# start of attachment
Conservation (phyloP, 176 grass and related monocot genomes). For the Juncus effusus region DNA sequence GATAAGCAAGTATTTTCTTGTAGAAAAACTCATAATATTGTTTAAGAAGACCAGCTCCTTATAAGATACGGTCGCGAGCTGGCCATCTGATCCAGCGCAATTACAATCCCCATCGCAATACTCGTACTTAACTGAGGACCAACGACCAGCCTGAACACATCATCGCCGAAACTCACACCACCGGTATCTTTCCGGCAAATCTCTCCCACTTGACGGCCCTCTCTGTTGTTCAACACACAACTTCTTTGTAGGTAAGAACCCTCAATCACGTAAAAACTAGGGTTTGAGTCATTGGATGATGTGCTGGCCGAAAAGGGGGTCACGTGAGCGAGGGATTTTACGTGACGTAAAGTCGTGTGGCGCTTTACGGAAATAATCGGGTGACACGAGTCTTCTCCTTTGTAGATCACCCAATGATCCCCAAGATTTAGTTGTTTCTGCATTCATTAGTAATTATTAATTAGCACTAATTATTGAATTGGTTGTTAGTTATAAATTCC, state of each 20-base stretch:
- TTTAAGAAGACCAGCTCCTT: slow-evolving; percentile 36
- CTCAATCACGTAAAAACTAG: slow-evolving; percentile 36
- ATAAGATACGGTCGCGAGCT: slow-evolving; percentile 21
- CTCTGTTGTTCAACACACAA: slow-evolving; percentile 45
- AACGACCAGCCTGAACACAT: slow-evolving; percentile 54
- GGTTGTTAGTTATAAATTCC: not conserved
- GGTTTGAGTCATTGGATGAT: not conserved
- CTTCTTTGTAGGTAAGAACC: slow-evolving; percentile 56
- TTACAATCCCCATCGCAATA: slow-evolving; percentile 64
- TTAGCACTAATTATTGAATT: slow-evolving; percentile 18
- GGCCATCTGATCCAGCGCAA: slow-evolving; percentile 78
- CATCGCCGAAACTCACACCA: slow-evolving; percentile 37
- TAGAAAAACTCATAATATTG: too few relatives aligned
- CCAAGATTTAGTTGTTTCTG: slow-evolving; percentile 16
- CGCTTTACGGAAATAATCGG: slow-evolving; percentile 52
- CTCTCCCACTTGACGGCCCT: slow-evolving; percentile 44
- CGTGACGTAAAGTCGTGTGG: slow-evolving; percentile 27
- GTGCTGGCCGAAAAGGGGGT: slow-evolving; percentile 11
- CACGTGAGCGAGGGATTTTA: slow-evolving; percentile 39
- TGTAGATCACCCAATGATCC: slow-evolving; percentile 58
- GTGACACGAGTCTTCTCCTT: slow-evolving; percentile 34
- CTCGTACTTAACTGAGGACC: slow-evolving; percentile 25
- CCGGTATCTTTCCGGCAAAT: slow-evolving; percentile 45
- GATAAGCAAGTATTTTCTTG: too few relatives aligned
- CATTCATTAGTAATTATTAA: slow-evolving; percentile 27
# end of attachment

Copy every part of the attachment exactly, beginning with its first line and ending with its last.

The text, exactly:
Conservation (phyloP, 176 grass and related monocot genomes). For the Juncus effusus region DNA sequence GATAAGCAAGTATTTTCTTGTAGAAAAACTCATAATATTGTTTAAGAAGACCAGCTCCTTATAAGATACGGTCGCGAGCTGGCCATCTGATCCAGCGCAATTACAATCCCCATCGCAATACTCGTACTTAACTGAGGACCAACGACCAGCCTGAACACATCATCGCCGAAACTCACACCACCGGTATCTTTCCGGCAAATCTCTCCCACTTGACGGCCCTCTCTGTTGTTCAACACACAACTTCTTTGTAGGTAAGAACCCTCAATCACGTAAAAACTAGGGTTTGAGTCATTGGATGATGTGCTGGCCGAAAAGGGGGTCACGTGAGCGAGGGATTTTACGTGACGTAAAGTCGTGTGGCGCTTTACGGAAATAATCGGGTGACACGAGTCTTCTCCTTTGTAGATCACCCAATGATCCCCAAGATTTAGTTGTTTCTGCATTCATTAGTAATTATTAATTAGCACTAATTATTGAATTGGTTGTTAGTTATAAATTCC, state of each 20-base stretch:
- TTTAAGAAGACCAGCTCCTT: slow-evolving; percentile 36
- CTCAATCACGTAAAAACTAG: slow-evolving; percentile 36
- ATAAGATACGGTCGCGAGCT: slow-evolving; percentile 21
- CTCTGTTGTTCAACACACAA: slow-evolving; percentile 45
- AACGACCAGCCTGAACACAT: slow-evolving; percentile 54
- GGTTGTTAGTTATAAATTCC: not conserved
- GGTTTGAGTCATTGGATGAT: not conserved
- CTTCTTTGTAGGTAAGAACC: slow-evolving; percentile 56
- TTACAATCCCCATCGCAATA: slow-evolving; percentile 64
- TTAGCACTAATTATTGAATT: slow-evolving; percentile 18
- GGCCATCTGATCCAGCGCAA: slow-evolving; percentile 78
- CATCGCCGAAACTCACACCA: slow-evolving; percentile 37
- TAGAAAAACTCATAATATTG: too few relatives aligned
- CCAAGATTTAGTTGTTTCTG: slow-evolving; percentile 16
- CGCTTTACGGAAATAATCGG: slow-evolving; percentile 52
- CTCTCCCACTTGACGGCCCT: slow-evolving; percentile 44
- CGTGACGTAAAGTCGTGTGG: slow-evolving; percentile 27
- GTGCTGGCCGAAAAGGGGGT: slow-evolving; percentile 11
- CACGTGAGCGAGGGATTTTA: slow-evolving; percentile 39
- TGTAGATCACCCAATGATCC: slow-evolving; percentile 58
- GTGACACGAGTCTTCTCCTT: slow-evolving; percentile 34
- CTCGTACTTAACTGAGGACC: slow-evolving; percentile 25
- CCGGTATCTTTCCGGCAAAT: slow-evolving; percentile 45
- GATAAGCAAGTATTTTCTTG: too few relatives aligned
- CATTCATTAGTAATTATTAA: slow-evolving; percentile 27